claimed that as per those records there is a mention of the Bhosles
descending from Ajay Singh, the uncle of Vir Hammir.
Radha Madhava Vilasa Champu by the poet Jayarama
(written in the court of Shahaji at Banglur, 1654) describes Shivaji as
descending from the Sisodias of Chittor. Jayarama's poetry was
composed much before Shivaji's coronation.
The fort of Raigad which was the base of Shivaji in 1659
Note: We find that this same Rajput descent has been mentioned
by Jayaram who, years before Shivaji's coronation, wrote a poem on
Shahaji. Therein he says that Shahaji was descended from Dalip, born
in the family of the Rana who was the foremost among all kings of
the earth. This Dalip was, we find, a grandson of Lakshmanasen, rana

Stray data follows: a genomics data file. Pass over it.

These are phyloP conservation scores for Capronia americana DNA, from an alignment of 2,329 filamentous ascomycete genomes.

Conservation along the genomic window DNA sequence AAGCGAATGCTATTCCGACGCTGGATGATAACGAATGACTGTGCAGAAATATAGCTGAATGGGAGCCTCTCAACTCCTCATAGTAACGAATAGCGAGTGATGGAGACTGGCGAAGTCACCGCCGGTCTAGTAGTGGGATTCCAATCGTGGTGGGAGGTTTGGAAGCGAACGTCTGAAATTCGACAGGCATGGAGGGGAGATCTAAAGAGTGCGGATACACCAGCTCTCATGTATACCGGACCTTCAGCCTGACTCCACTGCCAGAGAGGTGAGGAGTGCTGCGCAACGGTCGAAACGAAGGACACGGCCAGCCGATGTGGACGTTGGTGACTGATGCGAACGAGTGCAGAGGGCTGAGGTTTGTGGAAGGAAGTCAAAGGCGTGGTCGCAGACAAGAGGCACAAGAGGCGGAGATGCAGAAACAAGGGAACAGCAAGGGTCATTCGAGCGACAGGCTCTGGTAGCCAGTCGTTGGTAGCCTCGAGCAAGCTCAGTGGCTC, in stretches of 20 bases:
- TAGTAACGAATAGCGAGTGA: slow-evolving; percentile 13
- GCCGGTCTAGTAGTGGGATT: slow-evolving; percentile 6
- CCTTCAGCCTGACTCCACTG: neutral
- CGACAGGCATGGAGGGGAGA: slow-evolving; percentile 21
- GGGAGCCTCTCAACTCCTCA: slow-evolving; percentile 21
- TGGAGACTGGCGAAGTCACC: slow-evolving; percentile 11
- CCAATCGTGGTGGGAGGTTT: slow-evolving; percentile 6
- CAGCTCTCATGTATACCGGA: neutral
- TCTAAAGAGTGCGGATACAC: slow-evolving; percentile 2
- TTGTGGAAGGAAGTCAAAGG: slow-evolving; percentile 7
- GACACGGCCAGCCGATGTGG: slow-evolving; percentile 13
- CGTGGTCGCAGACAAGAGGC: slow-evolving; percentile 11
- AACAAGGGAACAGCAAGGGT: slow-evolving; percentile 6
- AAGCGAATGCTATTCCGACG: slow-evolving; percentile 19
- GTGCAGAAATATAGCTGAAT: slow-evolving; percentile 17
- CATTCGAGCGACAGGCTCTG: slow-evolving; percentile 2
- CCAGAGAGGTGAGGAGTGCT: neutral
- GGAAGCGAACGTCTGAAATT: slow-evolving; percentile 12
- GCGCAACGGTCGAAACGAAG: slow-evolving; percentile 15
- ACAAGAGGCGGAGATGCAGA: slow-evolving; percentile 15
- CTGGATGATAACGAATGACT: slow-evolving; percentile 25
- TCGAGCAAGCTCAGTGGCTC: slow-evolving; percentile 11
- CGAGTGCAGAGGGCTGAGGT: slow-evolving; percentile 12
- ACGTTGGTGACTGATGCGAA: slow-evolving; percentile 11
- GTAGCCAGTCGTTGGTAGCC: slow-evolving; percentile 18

of Chitod, who came to the throne in 1303.
One of those sons of Ajay Singh, Sajjan Singh, founded the Bhosale
clan in Maharashtra.
Sajjan Singh was considered to be the patriarch of the Nagpur Bhosales.
According to the Chitnis bakhar, after the death of Shivaji, (with his
sons, Sambhaji under house arrest in Panhala and Rajaram being
absent), Sabaji Bhosale of Nagpur, who was serving in Shivaji's army,
performed the final rites for Shivaji, which is possible only for a
Moreover, Shahu, Shivaji's grandson was childless, so he wanted to
make one of the Nagpur Bhosales his successor (to the Maratha throne of Satara),
before finally settling for Rajaram's descendent, as he was closer from amongst
Shahu's kin. Again this can be possible if the Nagpur Bhosales were indeed
relatives of the Bhosales of Satara.
From this it can be seen that there are several reasons
for the theory that Shivaji did indeed have Rajput genes and those of the Sisodiyas in particular.
The fort of Devgiri, later known as Daultabad, eleven kilometres
north-west of Aurangabad
Duff, James Grant - History of the
Mahrathas, Exchange Press, Bombay
Kincaid, C A & Rao Bahadur D B Parasnis - A
History of the Maratha People, Humphrey Milford Oxford